2)You have to keep the pump filled, so even when I wasn’t getting chemo in it, I needed to get saline put into it every 2 weeks. (Eventually, when you don’t need chemo any more, they can put glycerin in it which only needs a refill every couple of months or something.
3)Getting the pump filled is pretty much the same as accessing your port. No big deal. They 1st go in and empty and measure anything left in the pump and then refill it.
4)After only one HAI treatment I didn’t notice any side effects from it. They need to monitor your liver blood work very carefully to make sure the HAI chemo is not doing any harm to your liver.
5) Apparently Irinotecan usually works very well with the HAI pump. I am sorry but I’m not exactly positive about what chemo is going through the HAI pump. I think it’s FU, but don’t quote me on that. As I understand it, whatever they use, it’s the only way it’s done. There is only one drug option for the HAI pump, but again I could be wrong.

If somebody out there wants more details or to talk to me about the HAI pump experience, I’d be happy to have a phone call. I just don’t know how to arrange that without publishing my phone number to the world.

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Hi, Susan!

I hope all is going well.
I would love to talk to you and learn more about your experiences with the HAI pump. Are you still living in SA, TX? That’s my hometown but I live in the DMV area and will hopefully getting the HAI pump next Tuesday.
Many thanks! Von

REPLY
@ladycatelyn

I have an HAIC pump and it helped me to get to NED status! It did take a bit of getting used to, but I recommend it if you have liver mets like I did. I went to University of Colorado in Denver for my treatment. I'm actually trying to find other hospitals that can help with it, as I would like to relocate away from Colorado but I'm having some difficulty with that.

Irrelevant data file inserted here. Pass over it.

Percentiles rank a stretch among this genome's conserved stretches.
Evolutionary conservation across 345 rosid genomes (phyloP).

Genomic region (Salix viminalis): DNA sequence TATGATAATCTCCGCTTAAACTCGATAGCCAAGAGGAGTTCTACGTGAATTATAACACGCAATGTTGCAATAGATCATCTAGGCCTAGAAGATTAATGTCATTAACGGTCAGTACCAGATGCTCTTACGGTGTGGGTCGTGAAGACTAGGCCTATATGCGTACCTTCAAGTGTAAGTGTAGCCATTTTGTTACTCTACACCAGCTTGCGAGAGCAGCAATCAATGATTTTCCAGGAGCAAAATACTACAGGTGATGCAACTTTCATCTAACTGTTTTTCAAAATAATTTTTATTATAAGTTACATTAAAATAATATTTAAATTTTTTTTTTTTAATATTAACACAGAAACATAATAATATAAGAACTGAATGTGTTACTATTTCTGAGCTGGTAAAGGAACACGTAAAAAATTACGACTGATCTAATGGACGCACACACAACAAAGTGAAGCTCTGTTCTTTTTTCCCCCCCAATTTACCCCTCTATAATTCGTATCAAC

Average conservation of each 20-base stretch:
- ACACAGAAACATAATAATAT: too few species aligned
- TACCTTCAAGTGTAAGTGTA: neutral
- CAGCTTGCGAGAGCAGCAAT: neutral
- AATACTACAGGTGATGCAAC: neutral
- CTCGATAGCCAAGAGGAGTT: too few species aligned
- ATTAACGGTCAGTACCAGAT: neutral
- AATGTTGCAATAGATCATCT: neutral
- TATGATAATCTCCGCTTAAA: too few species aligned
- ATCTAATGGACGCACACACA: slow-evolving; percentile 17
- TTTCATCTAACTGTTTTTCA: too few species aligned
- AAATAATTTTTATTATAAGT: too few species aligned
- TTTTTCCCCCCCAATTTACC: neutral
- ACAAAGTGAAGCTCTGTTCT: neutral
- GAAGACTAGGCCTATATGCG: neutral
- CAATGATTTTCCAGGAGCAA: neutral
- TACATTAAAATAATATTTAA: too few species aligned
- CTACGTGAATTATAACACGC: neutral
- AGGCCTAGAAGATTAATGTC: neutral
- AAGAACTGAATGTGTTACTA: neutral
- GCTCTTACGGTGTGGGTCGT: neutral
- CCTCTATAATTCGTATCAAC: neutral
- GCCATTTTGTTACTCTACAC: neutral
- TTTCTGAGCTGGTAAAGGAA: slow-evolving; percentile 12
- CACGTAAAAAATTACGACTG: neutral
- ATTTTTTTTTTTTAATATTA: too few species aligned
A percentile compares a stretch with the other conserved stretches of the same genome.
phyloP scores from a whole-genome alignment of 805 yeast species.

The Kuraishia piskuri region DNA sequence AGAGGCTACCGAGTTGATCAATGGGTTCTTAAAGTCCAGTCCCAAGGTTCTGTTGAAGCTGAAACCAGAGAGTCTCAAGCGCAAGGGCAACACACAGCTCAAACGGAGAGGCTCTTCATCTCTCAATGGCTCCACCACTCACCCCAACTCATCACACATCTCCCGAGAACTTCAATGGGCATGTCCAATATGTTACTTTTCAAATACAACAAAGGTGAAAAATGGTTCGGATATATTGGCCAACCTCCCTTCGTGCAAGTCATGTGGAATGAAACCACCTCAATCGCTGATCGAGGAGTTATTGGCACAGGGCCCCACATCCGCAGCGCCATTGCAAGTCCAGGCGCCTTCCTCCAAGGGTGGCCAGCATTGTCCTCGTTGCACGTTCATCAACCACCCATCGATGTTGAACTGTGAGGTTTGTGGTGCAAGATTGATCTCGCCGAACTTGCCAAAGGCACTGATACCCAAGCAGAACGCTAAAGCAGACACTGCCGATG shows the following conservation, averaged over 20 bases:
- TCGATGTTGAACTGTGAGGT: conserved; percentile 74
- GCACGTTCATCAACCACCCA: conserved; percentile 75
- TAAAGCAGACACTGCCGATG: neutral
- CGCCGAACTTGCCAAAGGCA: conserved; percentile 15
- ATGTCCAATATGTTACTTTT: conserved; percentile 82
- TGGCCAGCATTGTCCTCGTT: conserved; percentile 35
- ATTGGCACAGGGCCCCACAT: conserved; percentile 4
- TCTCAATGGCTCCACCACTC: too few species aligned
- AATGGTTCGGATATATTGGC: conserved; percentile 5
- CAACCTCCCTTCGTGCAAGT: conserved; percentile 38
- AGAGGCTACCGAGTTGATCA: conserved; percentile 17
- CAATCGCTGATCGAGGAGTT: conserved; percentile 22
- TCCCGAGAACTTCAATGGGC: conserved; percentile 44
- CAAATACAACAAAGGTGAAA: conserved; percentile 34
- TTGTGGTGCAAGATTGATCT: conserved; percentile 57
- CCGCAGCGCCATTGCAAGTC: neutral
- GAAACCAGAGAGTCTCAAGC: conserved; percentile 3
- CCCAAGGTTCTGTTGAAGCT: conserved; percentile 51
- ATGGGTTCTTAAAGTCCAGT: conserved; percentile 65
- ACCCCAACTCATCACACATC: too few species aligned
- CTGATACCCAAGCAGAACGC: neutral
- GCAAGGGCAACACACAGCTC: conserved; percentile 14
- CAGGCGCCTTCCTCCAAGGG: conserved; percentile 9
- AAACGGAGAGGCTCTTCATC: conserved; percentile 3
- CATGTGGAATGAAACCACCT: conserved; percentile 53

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Did you have other chemo too, either before or after? Thanks for sharing!

REPLY
@susan159

Since you asked, here’s my HAI pump story to date: I apologize for the length. I was diagnosed a little over a year ago with Stage IV Colon Cancer which had metastasized to my liver. I had one tumor in my ascending colon and many large tumors in my liver. My Oncologist started me with Folfox and added Avastin(immunotherapy) after a few months. Initially my tumors were shrinking. But after less than 6 month I had to discontinue Oxaliplatin due to neuropathy problems and I had to discontinue Avastin because I was having such a severe reaction to it during my infusions (Rigor mostly). The Dr. then switched me to Irinotecan and the FU pump. Under this regime my tumors stopped shrinking. My CEA levels started to rise and the tumors started growing.

Around this time (November/ Dec.) my group of Drs in San Antonio, who are affiliated with MD Anderson, hired a new Surgical Oncologist who is being tasked with bringing the HAI pump option to their practice in San Antonio. This Dr. suggested that I not wait until his HAI pump program was up and running, but get the pump implanted ASAP. MD Anderson in Houston does not offer the HAI pump. The closest place I could get treated was in Dallas (5 hours from me). Another other option was to go to Sloan Kettering in NYC. I opted for MSK for a number of reasons:
1) My Dr. in San Antonio had done a fellowship at MSK and is familiar and in contact with many of the Drs I would be seeing in NY. Going forward it seemed like this would make coordinating my care easier when I eventually can come back home to San Antonio for my HAI pump infusions.
2) MSK in NYC is where the HAI pump was developed and they have been implanting it successfully for 20 years.
3) Through family I connected 1st hand with Brian who had a very similar medical scenario to mine. (Too many liver mets to be resected etc…) He had the HAI pump implanted at MSK 10 or 15 years ago. He credits it with saving his life and he was very helpful and forthcoming about his Drs. And his experience. Some of the Drs he told me about have become my Drs. Brian has been cancer free for 10 or 15 years now.
4) My husband and I have many ties to family and friends in NY. We generally spend our summers upstate, so NY seemed like a logical plan.

Everything took longer than anticipated, but I had my surgery at MSK in mid-March. I had my ascending colon resected, my gall bladder removed, and the HAI pump implanted in one big surgery. (You must have your gall bladder removed before getting HAI chemo because the stronger chemo going through your liver would cause it to be removed later anyway). I opted not to have the surgery done robotically for various reasons. The recovery was very difficult for me. The gall bladder surgery gave me chronic diarrhea which kept me from getting my strength back. I am controlling it with Cholestyramine and starting to finally get some of my stamina back. But it’s been a long haul.